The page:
Utility companies are using smart meters to give customers control over their energy use. Smart thermostats can be used to gather data so that utility companies can gauge energy consumption and offer incentives to customers who conserve energy.
A smart energy grid allows utilities to control energy flow and increase efficiencies. Water sensors can track water quality and consumption. IoT devices are also used to manage utility assets such as oil wells, water tanks, and power lines.
Collect Data on Usage and Loss
On-site manual meter readings are a thing of the past with smart meters. With smart meters (IoT devices), you can monitor your infrastructure in real time, detect leaks and breakdowns, and optimize your power grid. Plus, you can automate and optimize customer service functions, including billing and service activation or deactivation.
Utilities can also reduce the number of on-site visits for repair and maintenance. With remote monitoring capabilities, IoT sensors can detect equipment failure and energy decreases. The system can alert users to system abnormalities with email or SMS alerts.
Monitor Backup Power Supplies
As a utility, you provide critical services. An interruption in power service is more than an inconvenience. It can be life-threatening, depending on the circumstance. With IoT monitoring capabilities, utility companies can monitor and activate backup power supplies.
With IoT devices on-site to send data back to maintenance crews, it’s possible to get immediate event alerts and carry out remote diagnoses. When an issue does arise, maintenance crews will receive alerts and have a chance to respond.
Complete Network Visibility
With IoT, the possibilities are endless. Utility companies can use IoT data to monitor any number of factors, including weather conditions, oil and gas supplies, and power pole proximity and number. Here are just a few use cases for IoT devices in the utilities industry.
- Sensors for utility poles: Sensor technology exists that allows utilities to receive alerts when power poles tilt or fall, allowing for quick action to remediate possible outages from fallen or damaged lines and poles.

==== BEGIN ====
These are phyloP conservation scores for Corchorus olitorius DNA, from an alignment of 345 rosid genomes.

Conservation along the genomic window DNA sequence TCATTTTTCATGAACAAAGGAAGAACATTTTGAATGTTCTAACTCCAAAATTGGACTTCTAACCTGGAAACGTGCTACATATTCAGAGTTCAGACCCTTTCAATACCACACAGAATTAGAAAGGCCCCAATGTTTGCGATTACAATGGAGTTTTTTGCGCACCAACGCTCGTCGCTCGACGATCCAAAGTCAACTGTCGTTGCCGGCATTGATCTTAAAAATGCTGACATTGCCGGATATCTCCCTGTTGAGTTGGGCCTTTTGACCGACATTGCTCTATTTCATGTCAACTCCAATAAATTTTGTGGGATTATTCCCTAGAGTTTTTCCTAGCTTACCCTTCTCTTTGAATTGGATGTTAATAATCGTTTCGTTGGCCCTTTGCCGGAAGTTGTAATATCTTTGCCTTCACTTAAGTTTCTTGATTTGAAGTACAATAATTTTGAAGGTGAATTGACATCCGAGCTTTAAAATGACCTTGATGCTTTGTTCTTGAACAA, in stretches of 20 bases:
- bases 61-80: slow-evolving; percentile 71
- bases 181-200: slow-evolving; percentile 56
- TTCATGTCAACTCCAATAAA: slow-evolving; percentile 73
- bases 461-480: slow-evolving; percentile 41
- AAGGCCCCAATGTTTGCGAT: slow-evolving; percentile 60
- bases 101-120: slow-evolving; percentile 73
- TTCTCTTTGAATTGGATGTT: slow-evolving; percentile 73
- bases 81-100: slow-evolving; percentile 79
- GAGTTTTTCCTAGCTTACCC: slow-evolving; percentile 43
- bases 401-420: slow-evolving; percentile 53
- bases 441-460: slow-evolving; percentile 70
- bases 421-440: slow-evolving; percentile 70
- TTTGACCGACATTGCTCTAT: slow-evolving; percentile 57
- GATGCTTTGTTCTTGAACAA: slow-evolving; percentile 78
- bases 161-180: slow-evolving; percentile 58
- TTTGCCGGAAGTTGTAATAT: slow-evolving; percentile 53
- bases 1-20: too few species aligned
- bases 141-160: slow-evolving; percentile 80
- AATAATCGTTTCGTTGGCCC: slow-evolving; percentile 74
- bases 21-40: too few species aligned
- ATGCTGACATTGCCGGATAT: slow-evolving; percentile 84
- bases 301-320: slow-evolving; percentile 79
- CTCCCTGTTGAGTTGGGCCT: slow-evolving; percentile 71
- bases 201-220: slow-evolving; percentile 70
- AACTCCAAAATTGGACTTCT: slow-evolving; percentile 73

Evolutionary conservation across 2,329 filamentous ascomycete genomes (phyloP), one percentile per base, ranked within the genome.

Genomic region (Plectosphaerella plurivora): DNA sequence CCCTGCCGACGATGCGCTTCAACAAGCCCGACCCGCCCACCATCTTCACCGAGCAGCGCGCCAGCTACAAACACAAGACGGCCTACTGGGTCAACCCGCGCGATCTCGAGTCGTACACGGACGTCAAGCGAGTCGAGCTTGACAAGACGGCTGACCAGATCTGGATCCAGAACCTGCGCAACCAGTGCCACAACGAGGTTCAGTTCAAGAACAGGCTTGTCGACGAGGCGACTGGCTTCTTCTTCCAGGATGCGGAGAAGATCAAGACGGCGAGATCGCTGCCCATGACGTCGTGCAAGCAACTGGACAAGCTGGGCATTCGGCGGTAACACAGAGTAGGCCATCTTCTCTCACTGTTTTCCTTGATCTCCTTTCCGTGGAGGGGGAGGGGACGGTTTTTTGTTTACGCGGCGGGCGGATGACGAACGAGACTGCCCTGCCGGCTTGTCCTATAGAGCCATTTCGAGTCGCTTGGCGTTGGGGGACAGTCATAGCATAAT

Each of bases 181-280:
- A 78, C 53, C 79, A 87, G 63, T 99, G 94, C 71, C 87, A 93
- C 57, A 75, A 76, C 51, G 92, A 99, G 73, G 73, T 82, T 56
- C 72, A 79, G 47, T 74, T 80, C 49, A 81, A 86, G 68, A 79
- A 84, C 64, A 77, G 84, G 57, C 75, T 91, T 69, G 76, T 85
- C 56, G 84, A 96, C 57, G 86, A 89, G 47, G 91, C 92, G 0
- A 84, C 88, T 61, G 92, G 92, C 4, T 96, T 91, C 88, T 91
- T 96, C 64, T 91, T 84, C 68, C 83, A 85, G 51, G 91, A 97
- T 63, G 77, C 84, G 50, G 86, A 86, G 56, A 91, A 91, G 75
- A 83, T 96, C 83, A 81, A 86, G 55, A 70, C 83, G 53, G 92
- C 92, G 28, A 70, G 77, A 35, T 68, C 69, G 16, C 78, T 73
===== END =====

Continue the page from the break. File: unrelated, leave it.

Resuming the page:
- Weather and water monitoring: More utilities are tracking weather and water conditions using IoT devices, which requires a low-latency fiber network for best results. Maintenance crews can be alerted to floods or other threats to power infrastructure. With an IoT early-warning system in place, utility companies have a chance to respond to events like storms, earthquakes, or fires.
Fuel supply management: With IoT capabilities, you can monitor fuel tank levels, manage supply levels remotely, and reduce your need for on-site visits. Plus, you can use the data you gather to efficiently manage your infrastructure.
Some communities are even rewarding customers who generate alternative energy (like wind and solar) and add it back to the grid.
From early-warning systems to automated customer service functions, IoT opens up many opportunities for utility companies to create efficient and resilient power supplies.
Where to Begin Your IoT Journey
Utility companies can often see the benefits of IoT for their industry and want to transform their operations, but they have no idea where to begin. In that case, they often look to a technology partner to help them:
- Articulate and quantify goals.
- Design a solution to fit goals, requirements, and budget.
- Implement and manage the solution for optimum return on investment.
FirstLight’s low-latency network and connectivity solutions provide a solid foundation upon which utility companies can build their IoT strategies.
Find out how FirstLight can serve your utility with state-of-the-art connectivity solutions. Download our network brief.